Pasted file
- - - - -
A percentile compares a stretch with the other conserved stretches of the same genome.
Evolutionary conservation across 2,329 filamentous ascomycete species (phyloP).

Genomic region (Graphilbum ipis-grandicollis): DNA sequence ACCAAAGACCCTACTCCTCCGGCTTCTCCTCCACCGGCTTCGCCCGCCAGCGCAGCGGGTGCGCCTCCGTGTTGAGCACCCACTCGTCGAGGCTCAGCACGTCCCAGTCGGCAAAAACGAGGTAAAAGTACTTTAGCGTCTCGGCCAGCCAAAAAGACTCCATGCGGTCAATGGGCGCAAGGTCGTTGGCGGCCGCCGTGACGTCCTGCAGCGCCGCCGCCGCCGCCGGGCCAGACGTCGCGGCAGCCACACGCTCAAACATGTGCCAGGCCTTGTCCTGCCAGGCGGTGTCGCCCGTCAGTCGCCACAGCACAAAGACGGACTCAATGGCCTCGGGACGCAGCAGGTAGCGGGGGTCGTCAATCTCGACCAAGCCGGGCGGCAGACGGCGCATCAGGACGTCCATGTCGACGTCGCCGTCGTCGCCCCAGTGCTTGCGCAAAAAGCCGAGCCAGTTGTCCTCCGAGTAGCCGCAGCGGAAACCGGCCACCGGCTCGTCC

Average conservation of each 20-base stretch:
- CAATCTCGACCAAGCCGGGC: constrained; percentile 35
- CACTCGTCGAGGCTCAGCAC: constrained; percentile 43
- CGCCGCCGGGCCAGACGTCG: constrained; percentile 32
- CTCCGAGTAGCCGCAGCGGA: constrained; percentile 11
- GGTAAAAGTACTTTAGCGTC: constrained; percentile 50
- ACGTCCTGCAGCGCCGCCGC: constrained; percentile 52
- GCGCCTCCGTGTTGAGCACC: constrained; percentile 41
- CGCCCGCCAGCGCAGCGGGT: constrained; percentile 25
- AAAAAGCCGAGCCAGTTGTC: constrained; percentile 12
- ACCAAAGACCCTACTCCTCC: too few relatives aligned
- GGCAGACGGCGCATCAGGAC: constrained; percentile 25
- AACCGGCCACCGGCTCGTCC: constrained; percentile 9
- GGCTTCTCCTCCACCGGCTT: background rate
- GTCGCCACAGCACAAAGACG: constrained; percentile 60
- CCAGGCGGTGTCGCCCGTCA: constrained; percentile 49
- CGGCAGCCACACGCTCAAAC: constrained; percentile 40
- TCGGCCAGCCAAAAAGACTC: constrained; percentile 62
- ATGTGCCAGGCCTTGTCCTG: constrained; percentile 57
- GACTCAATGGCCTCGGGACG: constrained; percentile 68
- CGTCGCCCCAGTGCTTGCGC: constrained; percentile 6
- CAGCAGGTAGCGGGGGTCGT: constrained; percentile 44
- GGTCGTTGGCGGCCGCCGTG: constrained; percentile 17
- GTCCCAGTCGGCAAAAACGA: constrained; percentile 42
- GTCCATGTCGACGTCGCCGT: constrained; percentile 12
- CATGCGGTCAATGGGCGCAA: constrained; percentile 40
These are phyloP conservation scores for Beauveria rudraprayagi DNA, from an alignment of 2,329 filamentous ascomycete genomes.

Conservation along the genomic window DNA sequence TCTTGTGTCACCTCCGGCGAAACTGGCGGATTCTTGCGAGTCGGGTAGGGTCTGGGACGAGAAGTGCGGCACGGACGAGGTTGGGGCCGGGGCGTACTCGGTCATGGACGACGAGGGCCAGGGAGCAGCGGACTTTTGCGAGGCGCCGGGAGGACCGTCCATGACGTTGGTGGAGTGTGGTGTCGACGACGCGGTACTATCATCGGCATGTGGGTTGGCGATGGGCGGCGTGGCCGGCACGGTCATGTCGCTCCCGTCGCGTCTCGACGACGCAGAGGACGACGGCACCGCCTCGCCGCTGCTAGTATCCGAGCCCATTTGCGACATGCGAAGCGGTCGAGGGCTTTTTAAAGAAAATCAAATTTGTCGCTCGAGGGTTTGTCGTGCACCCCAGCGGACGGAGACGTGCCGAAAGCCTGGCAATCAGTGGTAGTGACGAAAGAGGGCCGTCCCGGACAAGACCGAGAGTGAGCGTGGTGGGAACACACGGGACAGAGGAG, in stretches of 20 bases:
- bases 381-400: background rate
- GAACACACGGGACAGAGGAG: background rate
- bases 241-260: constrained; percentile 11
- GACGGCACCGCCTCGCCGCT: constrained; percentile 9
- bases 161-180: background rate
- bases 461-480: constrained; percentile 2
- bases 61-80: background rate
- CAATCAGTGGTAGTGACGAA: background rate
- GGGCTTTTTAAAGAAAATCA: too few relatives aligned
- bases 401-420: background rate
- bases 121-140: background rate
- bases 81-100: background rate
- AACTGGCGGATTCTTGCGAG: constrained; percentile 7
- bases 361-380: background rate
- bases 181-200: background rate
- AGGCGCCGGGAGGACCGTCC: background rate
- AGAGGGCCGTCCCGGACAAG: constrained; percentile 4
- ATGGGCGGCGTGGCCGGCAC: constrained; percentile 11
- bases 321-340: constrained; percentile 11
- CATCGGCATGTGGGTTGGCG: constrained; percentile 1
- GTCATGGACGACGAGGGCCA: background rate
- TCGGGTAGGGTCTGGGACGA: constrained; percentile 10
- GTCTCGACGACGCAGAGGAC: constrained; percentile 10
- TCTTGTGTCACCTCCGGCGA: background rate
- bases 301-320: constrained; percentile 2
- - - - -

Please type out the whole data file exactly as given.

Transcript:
A percentile compares a stretch with the other conserved stretches of the same genome.
Evolutionary conservation across 2,329 filamentous ascomycete species (phyloP).

Genomic region (Graphilbum ipis-grandicollis): DNA sequence ACCAAAGACCCTACTCCTCCGGCTTCTCCTCCACCGGCTTCGCCCGCCAGCGCAGCGGGTGCGCCTCCGTGTTGAGCACCCACTCGTCGAGGCTCAGCACGTCCCAGTCGGCAAAAACGAGGTAAAAGTACTTTAGCGTCTCGGCCAGCCAAAAAGACTCCATGCGGTCAATGGGCGCAAGGTCGTTGGCGGCCGCCGTGACGTCCTGCAGCGCCGCCGCCGCCGCCGGGCCAGACGTCGCGGCAGCCACACGCTCAAACATGTGCCAGGCCTTGTCCTGCCAGGCGGTGTCGCCCGTCAGTCGCCACAGCACAAAGACGGACTCAATGGCCTCGGGACGCAGCAGGTAGCGGGGGTCGTCAATCTCGACCAAGCCGGGCGGCAGACGGCGCATCAGGACGTCCATGTCGACGTCGCCGTCGTCGCCCCAGTGCTTGCGCAAAAAGCCGAGCCAGTTGTCCTCCGAGTAGCCGCAGCGGAAACCGGCCACCGGCTCGTCC

Average conservation of each 20-base stretch:
- CAATCTCGACCAAGCCGGGC: constrained; percentile 35
- CACTCGTCGAGGCTCAGCAC: constrained; percentile 43
- CGCCGCCGGGCCAGACGTCG: constrained; percentile 32
- CTCCGAGTAGCCGCAGCGGA: constrained; percentile 11
- GGTAAAAGTACTTTAGCGTC: constrained; percentile 50
- ACGTCCTGCAGCGCCGCCGC: constrained; percentile 52
- GCGCCTCCGTGTTGAGCACC: constrained; percentile 41
- CGCCCGCCAGCGCAGCGGGT: constrained; percentile 25
- AAAAAGCCGAGCCAGTTGTC: constrained; percentile 12
- ACCAAAGACCCTACTCCTCC: too few relatives aligned
- GGCAGACGGCGCATCAGGAC: constrained; percentile 25
- AACCGGCCACCGGCTCGTCC: constrained; percentile 9
- GGCTTCTCCTCCACCGGCTT: background rate
- GTCGCCACAGCACAAAGACG: constrained; percentile 60
- CCAGGCGGTGTCGCCCGTCA: constrained; percentile 49
- CGGCAGCCACACGCTCAAAC: constrained; percentile 40
- TCGGCCAGCCAAAAAGACTC: constrained; percentile 62
- ATGTGCCAGGCCTTGTCCTG: constrained; percentile 57
- GACTCAATGGCCTCGGGACG: constrained; percentile 68
- CGTCGCCCCAGTGCTTGCGC: constrained; percentile 6
- CAGCAGGTAGCGGGGGTCGT: constrained; percentile 44
- GGTCGTTGGCGGCCGCCGTG: constrained; percentile 17
- GTCCCAGTCGGCAAAAACGA: constrained; percentile 42
- GTCCATGTCGACGTCGCCGT: constrained; percentile 12
- CATGCGGTCAATGGGCGCAA: constrained; percentile 40
These are phyloP conservation scores for Beauveria rudraprayagi DNA, from an alignment of 2,329 filamentous ascomycete genomes.

Conservation along the genomic window DNA sequence TCTTGTGTCACCTCCGGCGAAACTGGCGGATTCTTGCGAGTCGGGTAGGGTCTGGGACGAGAAGTGCGGCACGGACGAGGTTGGGGCCGGGGCGTACTCGGTCATGGACGACGAGGGCCAGGGAGCAGCGGACTTTTGCGAGGCGCCGGGAGGACCGTCCATGACGTTGGTGGAGTGTGGTGTCGACGACGCGGTACTATCATCGGCATGTGGGTTGGCGATGGGCGGCGTGGCCGGCACGGTCATGTCGCTCCCGTCGCGTCTCGACGACGCAGAGGACGACGGCACCGCCTCGCCGCTGCTAGTATCCGAGCCCATTTGCGACATGCGAAGCGGTCGAGGGCTTTTTAAAGAAAATCAAATTTGTCGCTCGAGGGTTTGTCGTGCACCCCAGCGGACGGAGACGTGCCGAAAGCCTGGCAATCAGTGGTAGTGACGAAAGAGGGCCGTCCCGGACAAGACCGAGAGTGAGCGTGGTGGGAACACACGGGACAGAGGAG, in stretches of 20 bases:
- bases 381-400: background rate
- GAACACACGGGACAGAGGAG: background rate
- bases 241-260: constrained; percentile 11
- GACGGCACCGCCTCGCCGCT: constrained; percentile 9
- bases 161-180: background rate
- bases 461-480: constrained; percentile 2
- bases 61-80: background rate
- CAATCAGTGGTAGTGACGAA: background rate
- GGGCTTTTTAAAGAAAATCA: too few relatives aligned
- bases 401-420: background rate
- bases 121-140: background rate
- bases 81-100: background rate
- AACTGGCGGATTCTTGCGAG: constrained; percentile 7
- bases 361-380: background rate
- bases 181-200: background rate
- AGGCGCCGGGAGGACCGTCC: background rate
- AGAGGGCCGTCCCGGACAAG: constrained; percentile 4
- ATGGGCGGCGTGGCCGGCAC: constrained; percentile 11
- bases 321-340: constrained; percentile 11
- CATCGGCATGTGGGTTGGCG: constrained; percentile 1
- GTCATGGACGACGAGGGCCA: background rate
- TCGGGTAGGGTCTGGGACGA: constrained; percentile 10
- GTCTCGACGACGCAGAGGAC: constrained; percentile 10
- TCTTGTGTCACCTCCGGCGA: background rate
- bases 301-320: constrained; percentile 2